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Alkanes for AP Chemistry

By — McGraw-Hill Professional
Updated on Feb 9, 2011

Practice problems for these concepts can be found at:

Alkanes are members of a family of organic compounds called hydrocarbons, compounds of carbon and hydrogen. These hydrocarbons are the simplest of organic compounds, but are extremely important to our society as fuels and raw materials for chemical industries. We heat our homes and run our automobiles through the combustion (burning) of these hydrocarbons. Paints, plastics, and pharmaceuticals are often made from hydrocarbons. Alkanes are hydrocarbons that contain only single covalent bonds within their molecules. They are called saturated hydrocarbons because they are bonded to the maximum number of other atoms. These alkanes may be straight-chained hydrocarbons, in which the carbons are sequentially bonded; branched hydrocarbons, in which another hydrocarbon group is bonded to the hydrocarbon "backbone"; or they may be cyclic, in which the hydrocarbon is composed entirely or partially of a ring system. The straight-chained and branched alkanes have the general formula of CnH2n+2, whereas the cyclic alkanes have the general formula of CnH2n. The nstands for the number of carbon atoms in the compound. The first 10 straight-chained alkanes are shown in Table 18.1.

There can be many more carbon units in a chain than are shown in Table 18.1, but these are enough to allow us to study alkane nomenclature: the naming of alkanes.

Alkane Nomenclature

The naming of alkanes is based on choosing the longest carbon chain in the structural formula, then naming the hydrocarbon branches while indicating onto which carbon that branch is attached. Here are the specific rules for naming simple alkanes:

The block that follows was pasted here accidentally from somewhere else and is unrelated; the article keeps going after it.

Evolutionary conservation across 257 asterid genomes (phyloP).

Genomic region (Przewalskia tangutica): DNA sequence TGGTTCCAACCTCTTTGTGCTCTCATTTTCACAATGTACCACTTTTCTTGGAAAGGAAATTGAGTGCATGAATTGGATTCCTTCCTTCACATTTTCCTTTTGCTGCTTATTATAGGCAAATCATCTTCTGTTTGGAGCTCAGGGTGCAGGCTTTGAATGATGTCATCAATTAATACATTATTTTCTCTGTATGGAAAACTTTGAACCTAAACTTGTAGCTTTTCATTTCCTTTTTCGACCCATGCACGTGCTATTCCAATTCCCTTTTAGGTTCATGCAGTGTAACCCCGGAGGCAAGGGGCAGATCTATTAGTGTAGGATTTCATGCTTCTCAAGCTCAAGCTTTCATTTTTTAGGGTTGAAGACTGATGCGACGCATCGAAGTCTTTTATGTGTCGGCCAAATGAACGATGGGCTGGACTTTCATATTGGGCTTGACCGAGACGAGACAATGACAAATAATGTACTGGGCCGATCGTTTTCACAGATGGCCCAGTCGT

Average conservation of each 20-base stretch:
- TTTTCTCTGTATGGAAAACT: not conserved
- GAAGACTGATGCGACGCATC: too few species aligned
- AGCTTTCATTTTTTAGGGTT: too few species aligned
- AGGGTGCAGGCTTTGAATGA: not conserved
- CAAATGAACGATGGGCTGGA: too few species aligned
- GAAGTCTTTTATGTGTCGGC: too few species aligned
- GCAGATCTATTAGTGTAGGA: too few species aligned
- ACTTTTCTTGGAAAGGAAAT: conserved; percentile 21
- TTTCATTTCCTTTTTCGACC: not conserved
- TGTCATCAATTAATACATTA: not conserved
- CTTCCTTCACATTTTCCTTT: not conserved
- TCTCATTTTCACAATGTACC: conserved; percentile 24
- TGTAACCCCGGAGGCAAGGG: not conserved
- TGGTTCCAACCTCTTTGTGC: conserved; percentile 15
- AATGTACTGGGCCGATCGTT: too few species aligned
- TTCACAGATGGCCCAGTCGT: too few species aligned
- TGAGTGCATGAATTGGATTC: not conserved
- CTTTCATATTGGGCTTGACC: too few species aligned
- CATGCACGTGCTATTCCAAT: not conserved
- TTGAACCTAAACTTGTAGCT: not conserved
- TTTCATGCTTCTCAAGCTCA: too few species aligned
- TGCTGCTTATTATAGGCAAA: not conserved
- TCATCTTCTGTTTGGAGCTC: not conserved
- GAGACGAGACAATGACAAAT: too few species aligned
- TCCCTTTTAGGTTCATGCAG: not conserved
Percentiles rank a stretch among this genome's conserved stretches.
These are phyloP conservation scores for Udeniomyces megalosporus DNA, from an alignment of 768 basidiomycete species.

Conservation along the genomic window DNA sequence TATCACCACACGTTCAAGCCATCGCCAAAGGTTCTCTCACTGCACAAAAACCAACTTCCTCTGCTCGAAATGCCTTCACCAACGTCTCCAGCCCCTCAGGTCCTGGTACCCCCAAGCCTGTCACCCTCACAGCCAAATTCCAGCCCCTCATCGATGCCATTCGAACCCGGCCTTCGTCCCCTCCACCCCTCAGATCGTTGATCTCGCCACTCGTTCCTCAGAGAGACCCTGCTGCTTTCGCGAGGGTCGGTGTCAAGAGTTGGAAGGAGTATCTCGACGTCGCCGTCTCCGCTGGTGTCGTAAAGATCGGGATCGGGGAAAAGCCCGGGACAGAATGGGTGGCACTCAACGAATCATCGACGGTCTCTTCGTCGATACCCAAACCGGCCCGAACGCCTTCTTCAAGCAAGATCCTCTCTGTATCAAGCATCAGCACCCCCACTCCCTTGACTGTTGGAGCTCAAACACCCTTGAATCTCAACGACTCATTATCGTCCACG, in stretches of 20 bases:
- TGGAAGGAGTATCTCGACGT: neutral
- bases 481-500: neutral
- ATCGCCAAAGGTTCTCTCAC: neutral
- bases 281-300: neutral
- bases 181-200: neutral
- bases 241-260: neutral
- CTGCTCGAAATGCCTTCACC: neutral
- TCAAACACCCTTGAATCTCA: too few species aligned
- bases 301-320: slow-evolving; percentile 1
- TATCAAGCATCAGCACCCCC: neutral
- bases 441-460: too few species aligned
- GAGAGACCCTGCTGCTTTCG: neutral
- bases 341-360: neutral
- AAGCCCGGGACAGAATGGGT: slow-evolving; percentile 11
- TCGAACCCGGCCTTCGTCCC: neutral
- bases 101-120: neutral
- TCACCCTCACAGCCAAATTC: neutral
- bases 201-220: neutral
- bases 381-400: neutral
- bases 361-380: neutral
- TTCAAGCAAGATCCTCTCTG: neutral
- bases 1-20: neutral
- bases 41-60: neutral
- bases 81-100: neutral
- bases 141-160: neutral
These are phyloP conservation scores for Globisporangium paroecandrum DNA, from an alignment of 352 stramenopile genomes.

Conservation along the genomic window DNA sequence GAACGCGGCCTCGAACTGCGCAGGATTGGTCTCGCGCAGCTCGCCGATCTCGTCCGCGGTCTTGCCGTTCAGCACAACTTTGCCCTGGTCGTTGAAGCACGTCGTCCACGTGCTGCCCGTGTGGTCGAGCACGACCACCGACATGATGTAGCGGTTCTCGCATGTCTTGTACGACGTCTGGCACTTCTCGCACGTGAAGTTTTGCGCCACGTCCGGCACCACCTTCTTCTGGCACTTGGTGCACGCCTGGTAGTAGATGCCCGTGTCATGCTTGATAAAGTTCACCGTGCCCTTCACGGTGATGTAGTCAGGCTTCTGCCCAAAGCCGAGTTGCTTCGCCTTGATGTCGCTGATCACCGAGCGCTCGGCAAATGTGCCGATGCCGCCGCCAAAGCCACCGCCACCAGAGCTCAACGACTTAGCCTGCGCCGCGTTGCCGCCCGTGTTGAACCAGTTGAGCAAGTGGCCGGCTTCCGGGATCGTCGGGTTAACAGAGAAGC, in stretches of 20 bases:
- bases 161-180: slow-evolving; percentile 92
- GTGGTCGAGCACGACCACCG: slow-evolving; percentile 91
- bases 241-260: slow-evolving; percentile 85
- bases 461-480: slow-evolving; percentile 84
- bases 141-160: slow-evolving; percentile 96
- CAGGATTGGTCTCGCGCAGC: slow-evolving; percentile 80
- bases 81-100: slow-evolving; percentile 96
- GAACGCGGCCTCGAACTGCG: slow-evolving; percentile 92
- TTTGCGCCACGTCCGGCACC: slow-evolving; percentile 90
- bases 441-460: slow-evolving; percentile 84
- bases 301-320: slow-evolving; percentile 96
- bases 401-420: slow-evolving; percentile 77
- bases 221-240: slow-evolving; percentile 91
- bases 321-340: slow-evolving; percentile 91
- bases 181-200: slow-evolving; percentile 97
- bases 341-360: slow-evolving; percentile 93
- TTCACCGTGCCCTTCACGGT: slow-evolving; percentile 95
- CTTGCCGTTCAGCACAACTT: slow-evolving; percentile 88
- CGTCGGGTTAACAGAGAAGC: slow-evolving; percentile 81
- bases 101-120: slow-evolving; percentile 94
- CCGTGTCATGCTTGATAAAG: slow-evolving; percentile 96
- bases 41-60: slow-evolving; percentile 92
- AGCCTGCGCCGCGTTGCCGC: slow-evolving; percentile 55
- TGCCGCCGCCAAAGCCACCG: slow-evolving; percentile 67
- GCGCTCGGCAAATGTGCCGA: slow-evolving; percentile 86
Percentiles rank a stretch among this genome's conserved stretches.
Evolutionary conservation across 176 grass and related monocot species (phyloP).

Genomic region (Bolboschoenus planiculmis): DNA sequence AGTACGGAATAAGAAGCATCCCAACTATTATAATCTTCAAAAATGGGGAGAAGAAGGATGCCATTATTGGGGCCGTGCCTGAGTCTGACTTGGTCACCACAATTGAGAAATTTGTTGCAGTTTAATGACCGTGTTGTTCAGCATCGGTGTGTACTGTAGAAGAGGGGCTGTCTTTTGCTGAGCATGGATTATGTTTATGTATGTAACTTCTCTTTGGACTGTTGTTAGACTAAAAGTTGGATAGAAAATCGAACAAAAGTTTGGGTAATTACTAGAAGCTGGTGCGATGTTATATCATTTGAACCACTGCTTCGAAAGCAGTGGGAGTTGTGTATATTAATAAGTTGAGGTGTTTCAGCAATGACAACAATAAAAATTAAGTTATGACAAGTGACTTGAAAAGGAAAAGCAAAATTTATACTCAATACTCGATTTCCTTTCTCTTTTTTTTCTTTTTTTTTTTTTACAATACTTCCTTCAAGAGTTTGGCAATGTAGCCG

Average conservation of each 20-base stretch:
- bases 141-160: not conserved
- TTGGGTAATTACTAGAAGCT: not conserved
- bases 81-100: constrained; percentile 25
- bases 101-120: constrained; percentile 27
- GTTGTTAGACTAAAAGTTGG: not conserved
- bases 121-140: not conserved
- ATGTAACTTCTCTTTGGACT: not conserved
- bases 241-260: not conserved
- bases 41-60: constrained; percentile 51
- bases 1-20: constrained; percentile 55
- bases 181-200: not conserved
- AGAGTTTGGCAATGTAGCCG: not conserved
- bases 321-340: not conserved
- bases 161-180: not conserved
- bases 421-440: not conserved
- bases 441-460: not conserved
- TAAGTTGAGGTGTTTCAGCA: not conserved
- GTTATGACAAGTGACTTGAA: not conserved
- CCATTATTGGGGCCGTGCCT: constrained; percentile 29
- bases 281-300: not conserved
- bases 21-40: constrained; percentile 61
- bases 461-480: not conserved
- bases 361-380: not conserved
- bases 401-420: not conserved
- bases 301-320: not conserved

1. Find the continuous carbon chain in the compound that contains the most carbon atoms. This will provide the base name of the alkane.
  2. This base name will be modified by adding the names of the branches (substituent groups) in front of the base name. Alkane branches are named by taking the name of the alkane that contains the same number of carbon atoms, dropping the –aneending and adding –yl. Methane becomes methyl, propane becomes propyl, etc. If there is more than one branch, list them alphabetically.
  3. The position where a particular substituent is attached to the chain is indicated by a location number. These numbers are assigned by consecutively numbering the carbons of the base hydrocarbon, starting at one end of the hydrocarbon chain. Choose the end that will result in the lowest sum of location numbers for the substituent groups. Place this location number in front of the substituent name and separate it from the name by a hyphen (for example, 2-methyl).
  4. Place the substituent names with their location numbers in front of the base name of the alkane in alphabetical order. If there are identical substituents (two methyl groups, for example), give the location numbers of each, separated by commas using the common Greek prefixes (di-, tri-, tetra-, etc.) to indicate the number of identical substituent groups (i.e. 2,3-dimethyl). These Greek prefixes are not considered in the alphabetical arrangement.
  5. The last substituent group becomes a part of the base name as a prefix. Studying Figures 18.1 and 18.2 may help you learn the naming of substituted alkanes.

Practice problems for these concepts can be found at:

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